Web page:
An Unexpected Birding Hazard

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Birdless Boardwalk
This afternoon I had to pick up my daughter after school. The parking lot is too small to handle all the parents that come to pick up their children, so if you want a parking spot, you have to get there about 20 minutes early. Which I did. So what does a birder do with 20 minutes of free time? Look for birds of course. My daughter's school is right next to a public park with a lake, so I pulled out my binoculars and my point and shoot camera and walked around the park. I found nothing interesting: Black Vultures, Ospreys and Cardinals for the most part. On the way back to the school I took the above picture of the boardwalk that runs along the lake in the park.

As I came closer to the school I began to hear police sirens. As I entered the parking area next to the school, I put my binoculars in the car and walked toward the parent's waiting area on the school grounds. Then one police car drove right by me and turned back behind the school towards the park. I thought that was odd.  Then I arrived in the waiting area to pick up my daughter. Two police officers were outside and the school principle pointed to me, and then the two officers came over to me and began to politely question me. They asked to see my camera bag--that is, for my little compact point and shoot camera. One officer said to the other that I wasn't wearing suspenders--an odd remark. And then I saw a helicopter fly over the school!  Anyway, they quickly realized that I was no threat, and they let me pick up my daughter. Thankfully it was all over before my daughter even came out of the school. It turns out the principle had seen me birding in the park next to the school, thought my binoculars and/or camera bag looked like a holster, and called the police. As my daughter and I got in the car I figured out what the "suspenders" remark was about--the principle must have thought that's what the straps for my binoculars were.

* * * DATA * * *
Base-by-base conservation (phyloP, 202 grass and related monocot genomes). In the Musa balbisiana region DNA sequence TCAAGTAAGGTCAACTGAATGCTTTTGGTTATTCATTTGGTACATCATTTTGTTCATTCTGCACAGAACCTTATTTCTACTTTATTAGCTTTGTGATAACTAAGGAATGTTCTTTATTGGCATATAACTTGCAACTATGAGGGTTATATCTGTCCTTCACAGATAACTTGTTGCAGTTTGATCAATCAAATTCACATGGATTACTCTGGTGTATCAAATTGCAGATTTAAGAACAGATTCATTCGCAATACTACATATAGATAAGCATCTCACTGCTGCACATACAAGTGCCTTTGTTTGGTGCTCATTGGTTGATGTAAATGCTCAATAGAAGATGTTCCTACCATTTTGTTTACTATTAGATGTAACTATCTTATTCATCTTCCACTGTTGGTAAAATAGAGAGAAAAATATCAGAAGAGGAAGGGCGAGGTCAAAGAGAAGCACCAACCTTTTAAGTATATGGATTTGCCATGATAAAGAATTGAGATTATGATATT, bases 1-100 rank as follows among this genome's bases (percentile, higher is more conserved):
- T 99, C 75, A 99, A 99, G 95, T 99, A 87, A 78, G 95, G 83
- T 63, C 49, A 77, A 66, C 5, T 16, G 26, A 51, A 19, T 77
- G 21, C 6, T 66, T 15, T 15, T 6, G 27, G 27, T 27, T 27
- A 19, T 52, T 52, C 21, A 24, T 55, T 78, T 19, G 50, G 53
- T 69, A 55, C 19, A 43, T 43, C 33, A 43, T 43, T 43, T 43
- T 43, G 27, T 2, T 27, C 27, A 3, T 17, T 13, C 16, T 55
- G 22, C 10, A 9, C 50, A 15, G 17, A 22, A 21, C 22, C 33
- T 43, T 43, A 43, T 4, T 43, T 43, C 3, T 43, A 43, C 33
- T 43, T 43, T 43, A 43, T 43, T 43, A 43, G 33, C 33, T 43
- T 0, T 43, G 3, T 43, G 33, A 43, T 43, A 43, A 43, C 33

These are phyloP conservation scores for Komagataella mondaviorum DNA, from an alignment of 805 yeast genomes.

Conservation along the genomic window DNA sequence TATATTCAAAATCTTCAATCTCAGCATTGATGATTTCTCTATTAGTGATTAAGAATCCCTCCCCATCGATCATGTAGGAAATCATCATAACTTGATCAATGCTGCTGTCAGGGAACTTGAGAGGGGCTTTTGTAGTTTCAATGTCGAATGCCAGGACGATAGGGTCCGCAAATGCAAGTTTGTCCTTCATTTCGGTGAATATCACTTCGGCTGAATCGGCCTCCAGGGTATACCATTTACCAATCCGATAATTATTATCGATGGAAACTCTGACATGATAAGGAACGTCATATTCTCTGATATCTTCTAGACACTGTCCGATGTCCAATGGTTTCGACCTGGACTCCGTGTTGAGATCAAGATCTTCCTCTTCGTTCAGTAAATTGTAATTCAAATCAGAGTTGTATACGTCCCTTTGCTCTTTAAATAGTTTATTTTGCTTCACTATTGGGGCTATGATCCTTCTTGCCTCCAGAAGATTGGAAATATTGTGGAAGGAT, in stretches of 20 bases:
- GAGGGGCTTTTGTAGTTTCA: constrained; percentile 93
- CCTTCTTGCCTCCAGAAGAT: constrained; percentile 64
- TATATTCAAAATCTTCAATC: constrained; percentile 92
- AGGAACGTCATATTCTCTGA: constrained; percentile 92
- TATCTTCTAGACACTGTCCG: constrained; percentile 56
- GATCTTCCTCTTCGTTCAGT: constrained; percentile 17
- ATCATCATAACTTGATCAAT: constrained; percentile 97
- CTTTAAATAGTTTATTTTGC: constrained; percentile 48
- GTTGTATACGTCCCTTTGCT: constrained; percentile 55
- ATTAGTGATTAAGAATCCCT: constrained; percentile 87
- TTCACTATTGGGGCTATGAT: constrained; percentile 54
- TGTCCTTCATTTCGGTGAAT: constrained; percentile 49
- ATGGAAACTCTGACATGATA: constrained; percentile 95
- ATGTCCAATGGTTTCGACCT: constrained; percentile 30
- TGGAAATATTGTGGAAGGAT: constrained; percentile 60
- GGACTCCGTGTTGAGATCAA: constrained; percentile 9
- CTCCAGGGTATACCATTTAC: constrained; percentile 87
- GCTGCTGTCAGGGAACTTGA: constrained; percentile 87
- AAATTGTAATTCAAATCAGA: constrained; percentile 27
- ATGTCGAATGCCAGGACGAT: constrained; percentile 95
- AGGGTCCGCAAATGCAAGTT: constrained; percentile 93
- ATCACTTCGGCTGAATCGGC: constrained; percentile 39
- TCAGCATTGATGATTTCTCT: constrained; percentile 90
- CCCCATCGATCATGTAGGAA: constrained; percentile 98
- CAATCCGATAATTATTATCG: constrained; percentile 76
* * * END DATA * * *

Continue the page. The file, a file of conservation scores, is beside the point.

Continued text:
I share this story for three reasons: 1) Given current events, I'm so glad that the school administration and police are taking seriously the safety of our children. I feel more comfortable about my child's safety after today. 2) After getting over the embarrassment of being publicly questioned by the police and the anger that I was viewed as suspicious simply because I had binoculars in a public park, I began to see the humor in the events. 3) I suppose it's a good reminder that many people do not recognize serious birding/camera equipment when they see it.  It's always possible that people will look at other people birding and think they look suspicious. So it would be good to be aware of those possible suspicions before birding or taking pictures near a school, even if it is in a public park where you would expect there to be people looking through binoculars and taking pictures.


  1. Good grief! While on the one hand you certainly want the principal to be alert, but this seems a bit over the top. I guess if you had been carrying the 100-400 she might have thought you had an assault weapon???

  2. Yea, I was pretty ticked at first. I can only imagine what would have happened if I had decided to haul out my SLR. When I told my wife about it I started to laugh, but I still get irritated when I think about it.

  3. Whoa! That added a bit of drama to the day didn't it.

  4. It sure did. I still find it hard to believe.


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